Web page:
• Overboots: If you are not using a triple boot system, please bring neoprene overboots to provide additional warmth for your feet.
• Booties: Optional, down is best.
• Wool or synthetic socks: 3 pair
• Liner socks: 3 pair
• Synthetic Short underwear: A non cotton style underwear.
• Lightweight Long Underwear: 2-3 pair long sleeve shirt and long pants
• Heavyweight long underwear: 1 pair
• Short Sleeve Synthetic Shirt: 1-2 pair
• Soft Shell jacket: To be worn over other layers
• Soft Shell Pants: Very breathable and water repellant
• Hard Shell Jacket with hood: A waterproof and breathable shell jacket
• Hard Shell Pants: Waterproof and breathable shell pants
• Heavyweight Insulated Down Jacket with hood: 800+ fill
• Insulated synthetic Pants: 800+ fill
• Warm Hat: Synthetic or wool hat (ski hat).
• Balaclava: to protect your neck and face in high winds.
• Facemask: Optional, neoprene is best.
• Baseball Cap or other sun hat: To shade your face / neck from the sun on a hot day.
• Bandana or Buff: To protect your neck / face from the sun.
• Balaclava: To protect your face & neck from the wind/cold
• Glacier glasses: Full protection with side covers or wrap around.
• Ski goggles: To be worn on summit day in the event of high winds.
• Lightweight synthetic liner gloves: For wearing on a hot day.
• Soft shell gloves: To wear for moderate cold / wind.
• Shell glove with insulated liner: To wear for severe cold / strong wind.
• Expedition Mitts: Large enough to fit a liner glove inside.
• Expedition Backpack: 65L pack should be large enough.
• Sleeping Bag: Rated to at least -40°F. Goose down or synthetic.
• Compression stuff sacks: For reducing volume of the sleeping bag, down parka, etc., in your pack.
• Self inflating sleeping pad: Full length is preferred.
• Closed cell foam pad: To be used in conjunction with the inflating pad for warmth and comfort when sleeping.
• Trekking poles with snow baskets: Adjustable poles
• Cup: A plastic 16 oz. minimum cup or mug
• Bowl: A large plastic bowl for eating dinner or breakfast out of
• Spoon: Plastic spoon (lexan)
• Sunscreen: SPF 50 or better
• Lip screen: SPF 30 or better (2 sticks).
• Water bottles: 2 or 3 wide mouth bottles with 1 liter capacity.
• Water bottle parkas (2): fully insulated with zip opening.
• Thermos: 1 liter
• Pee bottle: 1 liter minimum bottle for convenience at night in the tent.
• Toiletry bag: Include toilet paper and hand sanitizer
• Hand warmers & toe warmers: 3 sets of each.
• Knife or multi tool (optional).
• Trash compactor bags: to line back pack and stuff sacks as well as for separating gear.
• Camera: bring extra batteries and memory cards.
• Travel Clothes: For days in Punta Arenas.
• Duffel bags (2) with locks: To transport equipment.
• Base Camp Items: Kindle, iPad, smart phone, etc.
• Snack food: Please bring a week’s supply of your favorite climbing snack food such as bars, gels, nuts, beef jerky, etc. A variety of salty and sweet is good. Please be advised that some foods are not allowed into Chile.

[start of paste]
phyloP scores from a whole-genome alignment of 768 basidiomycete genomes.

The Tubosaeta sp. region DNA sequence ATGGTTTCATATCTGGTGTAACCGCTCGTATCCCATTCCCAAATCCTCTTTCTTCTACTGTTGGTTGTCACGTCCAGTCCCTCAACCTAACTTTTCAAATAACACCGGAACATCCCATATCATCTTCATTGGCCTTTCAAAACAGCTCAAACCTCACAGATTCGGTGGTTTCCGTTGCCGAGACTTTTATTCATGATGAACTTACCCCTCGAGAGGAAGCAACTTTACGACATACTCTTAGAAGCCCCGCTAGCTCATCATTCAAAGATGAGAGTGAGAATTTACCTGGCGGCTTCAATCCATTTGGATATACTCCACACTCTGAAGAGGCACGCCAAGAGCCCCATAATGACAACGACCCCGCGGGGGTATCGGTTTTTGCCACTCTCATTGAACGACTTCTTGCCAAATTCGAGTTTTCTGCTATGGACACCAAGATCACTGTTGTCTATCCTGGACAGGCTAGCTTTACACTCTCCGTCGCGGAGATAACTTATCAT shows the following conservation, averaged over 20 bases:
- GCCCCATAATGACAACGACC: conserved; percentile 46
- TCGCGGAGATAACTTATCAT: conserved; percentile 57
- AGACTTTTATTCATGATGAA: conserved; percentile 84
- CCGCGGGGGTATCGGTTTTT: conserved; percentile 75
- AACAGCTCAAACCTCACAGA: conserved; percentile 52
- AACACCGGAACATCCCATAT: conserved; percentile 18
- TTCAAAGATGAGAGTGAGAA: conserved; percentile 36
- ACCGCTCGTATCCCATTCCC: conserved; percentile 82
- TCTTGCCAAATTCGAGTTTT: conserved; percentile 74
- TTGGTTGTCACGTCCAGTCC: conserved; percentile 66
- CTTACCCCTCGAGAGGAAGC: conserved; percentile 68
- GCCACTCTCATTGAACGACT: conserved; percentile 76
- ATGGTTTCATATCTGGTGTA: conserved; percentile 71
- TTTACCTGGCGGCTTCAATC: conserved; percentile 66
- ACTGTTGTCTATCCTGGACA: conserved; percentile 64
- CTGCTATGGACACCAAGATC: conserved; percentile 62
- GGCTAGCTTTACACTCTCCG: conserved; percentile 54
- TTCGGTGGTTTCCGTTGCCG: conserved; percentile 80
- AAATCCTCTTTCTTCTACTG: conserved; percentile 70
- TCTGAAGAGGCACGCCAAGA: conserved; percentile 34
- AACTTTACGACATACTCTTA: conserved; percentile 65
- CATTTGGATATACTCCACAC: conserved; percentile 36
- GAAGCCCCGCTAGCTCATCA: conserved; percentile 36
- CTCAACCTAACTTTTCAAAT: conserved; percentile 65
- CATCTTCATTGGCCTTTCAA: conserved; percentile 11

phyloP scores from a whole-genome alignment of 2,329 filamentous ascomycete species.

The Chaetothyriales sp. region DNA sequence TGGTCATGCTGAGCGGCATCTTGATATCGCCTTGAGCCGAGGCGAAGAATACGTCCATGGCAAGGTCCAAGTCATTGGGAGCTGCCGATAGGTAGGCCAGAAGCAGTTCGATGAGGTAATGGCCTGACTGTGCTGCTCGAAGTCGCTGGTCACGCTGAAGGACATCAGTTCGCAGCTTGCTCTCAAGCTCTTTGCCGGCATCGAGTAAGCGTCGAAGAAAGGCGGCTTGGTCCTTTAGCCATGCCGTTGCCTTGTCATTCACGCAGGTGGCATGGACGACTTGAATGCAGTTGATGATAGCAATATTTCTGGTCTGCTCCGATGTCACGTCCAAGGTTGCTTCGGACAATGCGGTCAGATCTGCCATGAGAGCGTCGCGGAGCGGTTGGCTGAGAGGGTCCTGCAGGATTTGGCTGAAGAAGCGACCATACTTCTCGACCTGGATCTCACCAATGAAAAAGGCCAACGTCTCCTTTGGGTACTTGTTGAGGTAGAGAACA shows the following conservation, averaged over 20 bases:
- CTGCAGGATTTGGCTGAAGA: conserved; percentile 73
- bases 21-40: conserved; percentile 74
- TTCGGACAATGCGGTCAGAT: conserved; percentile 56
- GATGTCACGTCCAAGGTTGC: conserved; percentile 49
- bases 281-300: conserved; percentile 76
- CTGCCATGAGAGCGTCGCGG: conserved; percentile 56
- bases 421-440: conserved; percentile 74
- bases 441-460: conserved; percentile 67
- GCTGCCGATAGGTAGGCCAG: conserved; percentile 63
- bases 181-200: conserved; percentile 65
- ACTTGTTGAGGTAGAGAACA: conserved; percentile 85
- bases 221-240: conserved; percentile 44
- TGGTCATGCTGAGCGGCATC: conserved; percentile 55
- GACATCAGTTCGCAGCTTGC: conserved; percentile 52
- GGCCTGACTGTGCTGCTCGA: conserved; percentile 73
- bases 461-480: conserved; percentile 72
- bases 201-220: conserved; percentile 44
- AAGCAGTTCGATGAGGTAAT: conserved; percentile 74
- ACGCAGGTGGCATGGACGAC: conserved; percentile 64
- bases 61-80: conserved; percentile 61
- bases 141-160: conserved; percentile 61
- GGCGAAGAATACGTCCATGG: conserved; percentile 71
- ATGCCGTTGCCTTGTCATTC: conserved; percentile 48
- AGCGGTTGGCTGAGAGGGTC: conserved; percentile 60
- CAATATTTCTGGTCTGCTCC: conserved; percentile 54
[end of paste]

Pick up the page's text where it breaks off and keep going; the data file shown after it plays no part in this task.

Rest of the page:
• Small personal first aid kit: Include athletic tape, band aids, Ibuprofen, blister care, personal medications, etc.

Madison Mountaineering is recognized for well thought out strategy in high altitude climbing expeditions, as well as high-quality service throughout. Because we have two decades of experience in the planning and coordination of mountaineering expeditions, our reputation is excellent. We strive to make each expedition the best possible experience for our climbers and focus on our 3 primary goals of success in reaching the summit, returning safely, and having fun!

Our guides are some of the best and most experienced in the industry, having a strong grasp of technical climbing, expedition, and high altitude experience, along with strong interpersonal skills. Our teams are small and equipped with the best support available to ensure the highest chance of success. We are renowned for our comfortable base camps, high-quality food, first-rate communications, and medical support services, all of which are overseen by a professional member of our team.

Most of our climbers have either climbed with us before, been referred by a friend who has climbed with us, or met one of our teams while attempting another peak and decided to join us for their next expedition. We work hard to facilitate safe, successful, and enjoyable expeditions for all of our climbers. Our track record and past climber testimonials prove we are not only experts in our field, but we also love what we do!

More Climbs

Our final Mount Vinson expedition of the season was able to go all the way from Mount Vinson High Camp to Union Glacier Camp in a day.  Listen in to expedition leader Garrett Madison‘s audio expedition dispatch:

Hello!  This is Garrett calling in for the Mount Vinson expedition with Jim Lumberg and Garrett Madison (in conjunction with PolarExplorers).  Today is January 19th and we have arrived back at Union Glacier Camp.  We had a great summit yesterday on Mount Vinson, the highest peak in Antarctica.  Today we woke up at High Camp, packed up our camp, descended down to Low Camp, and then all the way to Vinson Base Camp.  We were very fortunate to be met by a Twin Otter aircraft which then shuttled us 45-minutes back to Union Glacier Camp, the main hub here in Antarctica.


The plan is that tomorrow we hope to fly out on the llyshun jet back to Punta Arenas, Chile.  Then, in the next few days, be homeward bound.  We were very lucky to get out today from Mount Vinson to Union Glacier.  We are both doing well, just had a great dinner, and looking forward to some much needed rest.


Thanks for following along.  We will check in soon.

(photo:  Madison Mountaineering 2019 Mount Vinson team two)

This just in from expedition leader, Garrett Madison.  Our third and final expedition of the season reached the Mount Vinson summit making 3 for 3!